Neighborhood National Bank, plans to raise $5 million to $10 million in new capital this quarter, both to satisfy a regulatory order and generate more business loans, said its new chief executive, Dan Yates.
Yates, 53, was named president and CEO for the San Diego bank earlier this month replacing longtime CEO Bob McGill, who moved to the chairman’s position, and the former president, Barbara Hosaka, who retired Dec. 31.
NNB, one of 85 banks designated as a community development financial institution in the nation, has three branches — one each in South San Diego, National City and Rancho San Diego. It generally makes loans in areas where traditional banks haven’t been serving.
The bank, among the smallest headquartered here, has been operating under a cease-and-desist order from its main regulator, the federal Office of the Comptroller of the Currency, since 2010.
Money Changes Everything
Yates said the new capital would help bring NBB into regulatory compliance and would give the bank more funds to lend. The capital could generate some $40 million in new loans, which would likely be in the range of $500,000 to $2.5 million, he said.
While NBB is a well-capitalized bank by the standards set by regulators, it must boost its capital to even higher levels because it is operating under a special order. For its Tier 1 capital ratio, most banks holding 5 percent of assets are classified as well-capitalized. The OCC order requires NBB to have 9 percent of assets in Tier 1 capital.
As of the end of 2013, NBB is about $2.5 million short in reaching that level, Yates said.
NBB got into trouble in the years leading up to the recession and was burned by several larger business loans made to gas station operators, Yates said.
At of the end of 2011, NBB held about $14 million in nonaccrual loans and foreclosed real estate on its books, or nearly 14 percent of its total assets. Most banks try to keep their problem loans below 1 percent, and those holding 3 to 5 percent in that category are generally flagged by regulators.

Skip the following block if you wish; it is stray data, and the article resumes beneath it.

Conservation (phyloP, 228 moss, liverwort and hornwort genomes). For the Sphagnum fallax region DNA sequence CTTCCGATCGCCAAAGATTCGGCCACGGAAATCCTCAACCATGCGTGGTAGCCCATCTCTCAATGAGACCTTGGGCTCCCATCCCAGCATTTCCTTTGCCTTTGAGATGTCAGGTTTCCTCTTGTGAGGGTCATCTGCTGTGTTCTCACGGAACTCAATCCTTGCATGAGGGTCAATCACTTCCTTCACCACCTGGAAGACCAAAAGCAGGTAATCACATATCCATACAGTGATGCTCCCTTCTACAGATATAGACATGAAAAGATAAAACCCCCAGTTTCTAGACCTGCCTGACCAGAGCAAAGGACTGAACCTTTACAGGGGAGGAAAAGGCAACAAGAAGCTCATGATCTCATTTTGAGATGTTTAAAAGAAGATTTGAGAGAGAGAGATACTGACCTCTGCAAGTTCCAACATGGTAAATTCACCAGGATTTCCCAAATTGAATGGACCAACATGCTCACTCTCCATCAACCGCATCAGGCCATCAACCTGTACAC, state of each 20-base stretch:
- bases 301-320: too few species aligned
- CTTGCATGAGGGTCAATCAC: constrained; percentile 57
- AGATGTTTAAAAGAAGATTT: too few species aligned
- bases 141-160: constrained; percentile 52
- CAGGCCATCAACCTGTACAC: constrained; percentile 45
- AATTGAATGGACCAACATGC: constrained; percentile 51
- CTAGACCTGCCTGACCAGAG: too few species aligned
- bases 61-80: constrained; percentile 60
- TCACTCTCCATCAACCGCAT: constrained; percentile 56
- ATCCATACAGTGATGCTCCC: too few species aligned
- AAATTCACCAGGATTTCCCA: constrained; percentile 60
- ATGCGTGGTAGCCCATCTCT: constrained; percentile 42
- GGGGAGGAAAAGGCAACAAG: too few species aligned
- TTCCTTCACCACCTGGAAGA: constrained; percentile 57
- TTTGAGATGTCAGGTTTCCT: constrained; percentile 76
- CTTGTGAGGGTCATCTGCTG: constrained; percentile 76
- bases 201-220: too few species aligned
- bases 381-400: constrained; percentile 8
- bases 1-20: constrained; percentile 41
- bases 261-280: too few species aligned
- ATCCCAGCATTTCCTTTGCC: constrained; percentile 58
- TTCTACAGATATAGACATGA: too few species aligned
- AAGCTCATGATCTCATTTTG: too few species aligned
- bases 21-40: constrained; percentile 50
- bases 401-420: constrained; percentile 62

As of Sept. 30, NBB reported holding about $7 million in nonaccrual loans and foreclosed real estate or 7.8 percent of its total assets of nearly $90 million. Yates said the bank will likely report a net loss of more than $1 million for 2013. That would make it the sixth straight year of net losses, going back to 2008.
Committed to the Mission
Yates said the bank will be seeking the new funds from long-term investors — mainly large national and regional banks — as well as private companies, nonprofits, and individuals who are committed to the bank’s mission.
Among NBB’s shareholders are JPMorgan Chase & Co. (NYSE: JPM), Citibank (NYSE: C), Wells Fargo Bank (NYSE: WFC), U.S. Bank (NYSE: USB), Union Bank (Nasdaq: UNB), Zions Bancorporation, Pacific Life, State Farm Insurance and Neighborhood House Association.
The banks that make up most of NBB’s shareholders derive benefits from these investments by helping them achieve improved ratings on their community reinvestment activities from bank regulators.
Yates is well-known in local banking circles, having spearheaded the founding of Regents Bank, which was acquired by Grandpoint Capital of Los Angeles in 2012. After that transaction, Yates was named president of Grandpoint Bank, a job he left last year.
“I have three sons who are living in San Diego, and [I] wanted to be closer to them,” he said. Before his hiring was blessed by regulators, Yates had been working as a consultant to NBB since October. He has been a banker for 34 years, and he worked at Mellon 1st Business Bank, Union Bank and Manufacturers Bank in Los Angeles.
In the Beginning
Former CEO McGill was the driving force in founding NBB, which launched in 1997, and focused on providing banking services to low- and moderate-income areas. About 60 percent of its portfolio is concentrated in these areas.
Kurt Chilcott, a director on NBB’s board, said McGill “safely steered the bank through one of the most severe financial crises of our time.” As chairman, McGill will assist Yates in customer retention, shareholder relations and providing strategic direction, Chilcott said.